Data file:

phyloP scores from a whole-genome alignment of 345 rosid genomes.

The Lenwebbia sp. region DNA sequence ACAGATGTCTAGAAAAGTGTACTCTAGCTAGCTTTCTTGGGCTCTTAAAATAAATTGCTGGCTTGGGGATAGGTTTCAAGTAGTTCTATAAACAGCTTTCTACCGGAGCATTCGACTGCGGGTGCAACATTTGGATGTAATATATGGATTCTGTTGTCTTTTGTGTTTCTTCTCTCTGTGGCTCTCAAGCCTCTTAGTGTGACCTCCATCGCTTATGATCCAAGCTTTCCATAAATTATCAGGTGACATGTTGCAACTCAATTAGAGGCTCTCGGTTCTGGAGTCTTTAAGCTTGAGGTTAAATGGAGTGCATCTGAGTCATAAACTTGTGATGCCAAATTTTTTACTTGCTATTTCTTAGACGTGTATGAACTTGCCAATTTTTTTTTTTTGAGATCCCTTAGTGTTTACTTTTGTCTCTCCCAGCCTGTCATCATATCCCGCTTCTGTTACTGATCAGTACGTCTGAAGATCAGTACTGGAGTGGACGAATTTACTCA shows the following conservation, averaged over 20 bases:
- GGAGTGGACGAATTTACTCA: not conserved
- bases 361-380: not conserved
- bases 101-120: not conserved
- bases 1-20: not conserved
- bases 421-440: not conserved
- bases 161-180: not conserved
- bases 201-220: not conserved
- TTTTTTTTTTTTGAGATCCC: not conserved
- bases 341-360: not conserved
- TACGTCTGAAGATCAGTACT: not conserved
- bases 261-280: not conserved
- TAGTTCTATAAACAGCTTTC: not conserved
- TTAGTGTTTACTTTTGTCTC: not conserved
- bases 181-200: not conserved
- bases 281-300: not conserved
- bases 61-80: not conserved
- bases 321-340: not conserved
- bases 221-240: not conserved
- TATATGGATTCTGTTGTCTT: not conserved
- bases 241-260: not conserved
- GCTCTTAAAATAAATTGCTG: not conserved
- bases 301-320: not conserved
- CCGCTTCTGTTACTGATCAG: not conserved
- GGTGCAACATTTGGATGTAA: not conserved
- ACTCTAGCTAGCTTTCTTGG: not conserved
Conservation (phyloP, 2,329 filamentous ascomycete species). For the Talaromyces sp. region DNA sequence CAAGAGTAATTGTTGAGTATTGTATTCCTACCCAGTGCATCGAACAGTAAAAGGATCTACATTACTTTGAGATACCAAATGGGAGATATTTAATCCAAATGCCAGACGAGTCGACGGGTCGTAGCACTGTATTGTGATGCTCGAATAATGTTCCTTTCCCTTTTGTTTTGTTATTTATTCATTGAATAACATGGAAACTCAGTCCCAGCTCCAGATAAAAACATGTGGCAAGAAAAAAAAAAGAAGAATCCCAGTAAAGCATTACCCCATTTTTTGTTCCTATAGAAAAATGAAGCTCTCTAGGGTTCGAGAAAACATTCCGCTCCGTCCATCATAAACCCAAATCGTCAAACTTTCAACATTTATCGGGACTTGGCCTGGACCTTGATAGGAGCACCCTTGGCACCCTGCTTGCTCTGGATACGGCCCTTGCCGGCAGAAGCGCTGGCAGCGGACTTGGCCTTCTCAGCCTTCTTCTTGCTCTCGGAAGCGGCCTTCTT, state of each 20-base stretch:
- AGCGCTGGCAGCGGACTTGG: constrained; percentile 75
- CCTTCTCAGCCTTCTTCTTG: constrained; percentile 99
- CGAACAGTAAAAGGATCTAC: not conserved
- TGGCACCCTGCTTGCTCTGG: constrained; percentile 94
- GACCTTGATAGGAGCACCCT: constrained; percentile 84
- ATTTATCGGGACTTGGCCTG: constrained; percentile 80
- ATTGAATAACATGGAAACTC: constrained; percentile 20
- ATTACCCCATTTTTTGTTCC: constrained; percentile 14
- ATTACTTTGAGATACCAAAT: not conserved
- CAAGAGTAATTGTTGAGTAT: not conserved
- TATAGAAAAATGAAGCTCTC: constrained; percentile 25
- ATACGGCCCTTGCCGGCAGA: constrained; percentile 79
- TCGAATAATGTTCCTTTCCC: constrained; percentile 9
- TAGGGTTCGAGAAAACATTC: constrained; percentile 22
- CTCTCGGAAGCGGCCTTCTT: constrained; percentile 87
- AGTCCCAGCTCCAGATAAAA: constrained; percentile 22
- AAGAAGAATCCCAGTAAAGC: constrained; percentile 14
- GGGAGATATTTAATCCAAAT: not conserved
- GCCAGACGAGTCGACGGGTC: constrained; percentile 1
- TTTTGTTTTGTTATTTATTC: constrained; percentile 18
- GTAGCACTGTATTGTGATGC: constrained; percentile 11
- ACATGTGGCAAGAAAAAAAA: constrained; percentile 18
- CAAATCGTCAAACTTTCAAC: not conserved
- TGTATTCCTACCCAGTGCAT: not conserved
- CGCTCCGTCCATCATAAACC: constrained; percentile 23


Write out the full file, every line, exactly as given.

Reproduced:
phyloP scores from a whole-genome alignment of 345 rosid genomes.

The Lenwebbia sp. region DNA sequence ACAGATGTCTAGAAAAGTGTACTCTAGCTAGCTTTCTTGGGCTCTTAAAATAAATTGCTGGCTTGGGGATAGGTTTCAAGTAGTTCTATAAACAGCTTTCTACCGGAGCATTCGACTGCGGGTGCAACATTTGGATGTAATATATGGATTCTGTTGTCTTTTGTGTTTCTTCTCTCTGTGGCTCTCAAGCCTCTTAGTGTGACCTCCATCGCTTATGATCCAAGCTTTCCATAAATTATCAGGTGACATGTTGCAACTCAATTAGAGGCTCTCGGTTCTGGAGTCTTTAAGCTTGAGGTTAAATGGAGTGCATCTGAGTCATAAACTTGTGATGCCAAATTTTTTACTTGCTATTTCTTAGACGTGTATGAACTTGCCAATTTTTTTTTTTTGAGATCCCTTAGTGTTTACTTTTGTCTCTCCCAGCCTGTCATCATATCCCGCTTCTGTTACTGATCAGTACGTCTGAAGATCAGTACTGGAGTGGACGAATTTACTCA shows the following conservation, averaged over 20 bases:
- GGAGTGGACGAATTTACTCA: not conserved
- bases 361-380: not conserved
- bases 101-120: not conserved
- bases 1-20: not conserved
- bases 421-440: not conserved
- bases 161-180: not conserved
- bases 201-220: not conserved
- TTTTTTTTTTTTGAGATCCC: not conserved
- bases 341-360: not conserved
- TACGTCTGAAGATCAGTACT: not conserved
- bases 261-280: not conserved
- TAGTTCTATAAACAGCTTTC: not conserved
- TTAGTGTTTACTTTTGTCTC: not conserved
- bases 181-200: not conserved
- bases 281-300: not conserved
- bases 61-80: not conserved
- bases 321-340: not conserved
- bases 221-240: not conserved
- TATATGGATTCTGTTGTCTT: not conserved
- bases 241-260: not conserved
- GCTCTTAAAATAAATTGCTG: not conserved
- bases 301-320: not conserved
- CCGCTTCTGTTACTGATCAG: not conserved
- GGTGCAACATTTGGATGTAA: not conserved
- ACTCTAGCTAGCTTTCTTGG: not conserved
Conservation (phyloP, 2,329 filamentous ascomycete species). For the Talaromyces sp. region DNA sequence CAAGAGTAATTGTTGAGTATTGTATTCCTACCCAGTGCATCGAACAGTAAAAGGATCTACATTACTTTGAGATACCAAATGGGAGATATTTAATCCAAATGCCAGACGAGTCGACGGGTCGTAGCACTGTATTGTGATGCTCGAATAATGTTCCTTTCCCTTTTGTTTTGTTATTTATTCATTGAATAACATGGAAACTCAGTCCCAGCTCCAGATAAAAACATGTGGCAAGAAAAAAAAAAGAAGAATCCCAGTAAAGCATTACCCCATTTTTTGTTCCTATAGAAAAATGAAGCTCTCTAGGGTTCGAGAAAACATTCCGCTCCGTCCATCATAAACCCAAATCGTCAAACTTTCAACATTTATCGGGACTTGGCCTGGACCTTGATAGGAGCACCCTTGGCACCCTGCTTGCTCTGGATACGGCCCTTGCCGGCAGAAGCGCTGGCAGCGGACTTGGCCTTCTCAGCCTTCTTCTTGCTCTCGGAAGCGGCCTTCTT, state of each 20-base stretch:
- AGCGCTGGCAGCGGACTTGG: constrained; percentile 75
- CCTTCTCAGCCTTCTTCTTG: constrained; percentile 99
- CGAACAGTAAAAGGATCTAC: not conserved
- TGGCACCCTGCTTGCTCTGG: constrained; percentile 94
- GACCTTGATAGGAGCACCCT: constrained; percentile 84
- ATTTATCGGGACTTGGCCTG: constrained; percentile 80
- ATTGAATAACATGGAAACTC: constrained; percentile 20
- ATTACCCCATTTTTTGTTCC: constrained; percentile 14
- ATTACTTTGAGATACCAAAT: not conserved
- CAAGAGTAATTGTTGAGTAT: not conserved
- TATAGAAAAATGAAGCTCTC: constrained; percentile 25
- ATACGGCCCTTGCCGGCAGA: constrained; percentile 79
- TCGAATAATGTTCCTTTCCC: constrained; percentile 9
- TAGGGTTCGAGAAAACATTC: constrained; percentile 22
- CTCTCGGAAGCGGCCTTCTT: constrained; percentile 87
- AGTCCCAGCTCCAGATAAAA: constrained; percentile 22
- AAGAAGAATCCCAGTAAAGC: constrained; percentile 14
- GGGAGATATTTAATCCAAAT: not conserved
- GCCAGACGAGTCGACGGGTC: constrained; percentile 1
- TTTTGTTTTGTTATTTATTC: constrained; percentile 18
- GTAGCACTGTATTGTGATGC: constrained; percentile 11
- ACATGTGGCAAGAAAAAAAA: constrained; percentile 18
- CAAATCGTCAAACTTTCAAC: not conserved
- TGTATTCCTACCCAGTGCAT: not conserved
- CGCTCCGTCCATCATAAACC: constrained; percentile 23